Augmented Reality and Virtual Reality

Augmented Reality and Virtual Reality

Augmented Reality and Virtual Reality

AR (the unpopular reality of taxpayers we see) is a technology that expands the real environment into a simulated environment. On the other hand, VR (Virtual Reality) is a technology that mimics the whole environment and replaces the user into a virtual world. Specifically, AR (the unpopularity of taxpayers we actually see) often uses a smartphone camera to add digital objects to the area you actually see, magnifying the world around you. VR (Virtual Reality) replaces real reality with a custom-made environment to give a fully immersive experience.

In AR, visual locations are designed to interact with real-world locations. AR aims to enter information about the real world that is useful to users, and they can access that information without searching. For example, in an industrial AR application, pointing the handset to a failed device may provide immediate troubleshooting information.

VR compares the whole environment and replaces the user’s world with a completely visible world. Because these visual aids are perfectly created, they often provide a more realistic experience. For example, you can box with an Mike Tyson animated version in a visible boxing ring.

Both VR (Virtual Reality) and AR (the unpopularity of taxpayers we see) are designed to deliver a user-created environment, but each has its own concept and usage cases. AR is used not only for entertainment but also for business. This is because AR can produce an educational overlay that can be useful in the real world.

Difference between (Augmented Reality) and (Virtual Reality)

Both Argumental Reality and VR mimic reality, but the sub-sections are different and the target audience is generally different.

In VR (Virtual Reality), users almost always install headphones and headphones covering their eyes to replace the real world completely with the physical world. VR is based on the idea of ​​removing the real world as much as possible and drawing users away from the real world. Once inside, the VR universe can do almost anything by coding, from fighting Darth Vader with a lightaber to reclaiming (completelycreating) Earth. VR is sometimes used for business purposes in the world of product design, training, construction, and marketing, but is currently widely used in the entertainment world, especially in the gaming world.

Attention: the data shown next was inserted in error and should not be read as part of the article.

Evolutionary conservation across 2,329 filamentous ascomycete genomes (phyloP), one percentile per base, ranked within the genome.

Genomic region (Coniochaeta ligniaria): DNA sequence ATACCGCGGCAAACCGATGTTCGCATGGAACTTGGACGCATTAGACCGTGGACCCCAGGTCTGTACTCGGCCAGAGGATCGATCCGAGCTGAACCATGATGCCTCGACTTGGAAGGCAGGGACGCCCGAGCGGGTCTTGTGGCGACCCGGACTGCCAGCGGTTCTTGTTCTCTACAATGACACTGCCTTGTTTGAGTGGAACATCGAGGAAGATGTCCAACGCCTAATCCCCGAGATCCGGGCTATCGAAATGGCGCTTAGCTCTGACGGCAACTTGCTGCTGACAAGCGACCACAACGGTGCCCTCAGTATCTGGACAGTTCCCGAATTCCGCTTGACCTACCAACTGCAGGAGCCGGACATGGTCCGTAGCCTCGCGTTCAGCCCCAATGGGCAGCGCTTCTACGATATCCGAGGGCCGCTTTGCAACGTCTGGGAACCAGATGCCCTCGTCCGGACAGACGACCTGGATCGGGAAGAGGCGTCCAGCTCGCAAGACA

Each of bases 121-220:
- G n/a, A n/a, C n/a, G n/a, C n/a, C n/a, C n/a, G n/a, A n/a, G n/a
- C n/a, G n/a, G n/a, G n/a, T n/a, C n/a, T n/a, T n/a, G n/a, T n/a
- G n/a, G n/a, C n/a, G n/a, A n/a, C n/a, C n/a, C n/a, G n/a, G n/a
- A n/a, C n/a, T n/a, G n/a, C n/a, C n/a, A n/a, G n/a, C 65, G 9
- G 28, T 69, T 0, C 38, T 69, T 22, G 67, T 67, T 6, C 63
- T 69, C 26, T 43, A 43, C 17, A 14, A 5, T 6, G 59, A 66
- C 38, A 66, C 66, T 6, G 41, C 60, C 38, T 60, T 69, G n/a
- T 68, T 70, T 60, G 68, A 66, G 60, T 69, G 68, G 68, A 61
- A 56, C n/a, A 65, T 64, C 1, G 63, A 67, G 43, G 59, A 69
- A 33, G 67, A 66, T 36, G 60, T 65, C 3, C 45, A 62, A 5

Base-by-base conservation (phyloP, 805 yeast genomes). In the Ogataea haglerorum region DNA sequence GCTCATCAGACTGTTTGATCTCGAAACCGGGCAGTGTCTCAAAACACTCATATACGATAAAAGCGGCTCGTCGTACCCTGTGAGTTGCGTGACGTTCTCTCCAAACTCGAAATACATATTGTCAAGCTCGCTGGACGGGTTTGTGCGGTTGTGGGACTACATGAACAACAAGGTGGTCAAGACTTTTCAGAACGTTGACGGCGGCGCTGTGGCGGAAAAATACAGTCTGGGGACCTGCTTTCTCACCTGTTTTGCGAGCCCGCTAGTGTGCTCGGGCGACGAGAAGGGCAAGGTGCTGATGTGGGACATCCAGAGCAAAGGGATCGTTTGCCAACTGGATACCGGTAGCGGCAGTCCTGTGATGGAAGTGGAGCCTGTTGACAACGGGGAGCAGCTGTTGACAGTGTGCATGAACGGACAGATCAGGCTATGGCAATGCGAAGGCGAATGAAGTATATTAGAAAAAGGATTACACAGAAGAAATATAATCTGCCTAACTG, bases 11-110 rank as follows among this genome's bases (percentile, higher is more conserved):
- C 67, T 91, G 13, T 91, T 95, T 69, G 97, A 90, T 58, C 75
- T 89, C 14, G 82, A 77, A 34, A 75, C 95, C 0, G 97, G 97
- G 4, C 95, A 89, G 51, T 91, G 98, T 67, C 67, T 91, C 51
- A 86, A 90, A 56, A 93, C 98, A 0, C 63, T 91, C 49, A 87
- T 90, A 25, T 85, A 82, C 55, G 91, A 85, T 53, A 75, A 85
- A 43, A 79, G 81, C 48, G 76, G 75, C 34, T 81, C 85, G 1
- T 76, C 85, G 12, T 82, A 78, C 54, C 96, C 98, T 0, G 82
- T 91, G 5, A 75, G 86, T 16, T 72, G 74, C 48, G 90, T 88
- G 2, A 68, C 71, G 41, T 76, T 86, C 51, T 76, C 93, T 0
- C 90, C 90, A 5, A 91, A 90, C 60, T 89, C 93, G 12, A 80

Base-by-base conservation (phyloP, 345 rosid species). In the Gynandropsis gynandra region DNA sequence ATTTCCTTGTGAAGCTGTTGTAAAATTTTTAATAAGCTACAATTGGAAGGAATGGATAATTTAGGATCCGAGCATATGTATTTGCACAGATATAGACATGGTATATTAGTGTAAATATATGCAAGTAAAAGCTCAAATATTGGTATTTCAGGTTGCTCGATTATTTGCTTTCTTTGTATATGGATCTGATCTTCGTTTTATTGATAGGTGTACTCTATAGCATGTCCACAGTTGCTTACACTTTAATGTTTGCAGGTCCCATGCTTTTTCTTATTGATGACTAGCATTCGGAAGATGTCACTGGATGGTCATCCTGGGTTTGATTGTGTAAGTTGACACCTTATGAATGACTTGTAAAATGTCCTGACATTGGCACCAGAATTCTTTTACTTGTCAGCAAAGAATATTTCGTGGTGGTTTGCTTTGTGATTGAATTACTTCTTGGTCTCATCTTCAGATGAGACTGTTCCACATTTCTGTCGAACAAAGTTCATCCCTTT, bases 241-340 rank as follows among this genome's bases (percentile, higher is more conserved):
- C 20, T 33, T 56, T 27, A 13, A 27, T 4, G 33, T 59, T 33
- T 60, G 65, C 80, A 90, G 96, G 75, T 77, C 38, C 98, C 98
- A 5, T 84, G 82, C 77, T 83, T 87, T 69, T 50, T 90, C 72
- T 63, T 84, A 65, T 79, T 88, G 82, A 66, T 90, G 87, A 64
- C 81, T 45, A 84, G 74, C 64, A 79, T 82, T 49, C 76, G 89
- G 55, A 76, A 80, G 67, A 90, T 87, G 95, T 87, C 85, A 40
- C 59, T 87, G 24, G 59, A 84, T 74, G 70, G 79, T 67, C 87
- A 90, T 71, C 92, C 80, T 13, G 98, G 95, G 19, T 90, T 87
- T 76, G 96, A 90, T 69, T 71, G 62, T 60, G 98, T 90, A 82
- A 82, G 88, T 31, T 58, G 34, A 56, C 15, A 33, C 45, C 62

AR (the unpopular reality of taxpayers we see), on the other hand, incorporates a world made of real world. Many AR programs use Smartphones and tablets screens to combine the two worlds, and when a user points the device’s camera at something interesting, a live streaming video of the scene is displayed on the screen. We will be produced internally. The screen is then covered with practical information such as correction instructions, indicators, and diagnostic data.

AR can also be used for entertainment programs. Pokemon Go, a mobile game where players try to capture real creatures as they roam the real world, is a good example.

History of AR (Virtual Reality) and VR (Augmented Reality)

Early virtual reality systems first appeared in the 1950s and 1960s, but the concept of VR and AR began to take full advantage of military purposes in the early 1980s. Movies such as Tron, The Matrix, and Minority Report all portrayed the future of how VR and AR will evolve in the future.

In 1993, the first full-scale attempt to launch a VR headset was made. Developed as an extension of the Sega Genesis (Mega Drive in Japan) game system, this VR headset, Sega VR, did not reach the market after all, but it raised consumer interest in VR technology. rice field. Then, until the introduction of the Oculus Rift in 2010, there were no successful consumer VR headsets. These devices are still expensive and remain primarily of interest to only some gaming users.

It was in 1998 that AR, which branched off from VR around 1990, attracted the attention of the general public. That year, television stations began overlaying yellow lines on the stadium footage to make it easier to see the distance to the first down of American football. Over the next decade, a variety of AR technology-powered applications have been designed for military and consumer purposes. An example of the former is the cockpit of a fighter. An example of the latter is the QR code, which has come to be incorporated into magazines and packaged products. The QR code displays a short 3D video when the consumer scans it on their mobile phone, making the product “lively”.

In 2014, Google Glass was announced by Google with the vision of providing head-mounted display AR devices to everyone. With Google Glass, an AR headset controlled by voice and touch movements, skepticism and criticism have spread to the new reality that everyone records video in public 24 hours a day, 365 days a year. rice field. Privacy suddenly emerged as a major issue with consumer AR. Google eventually postponed the project, and a few years later, it switched to corporate users and resumed the project.

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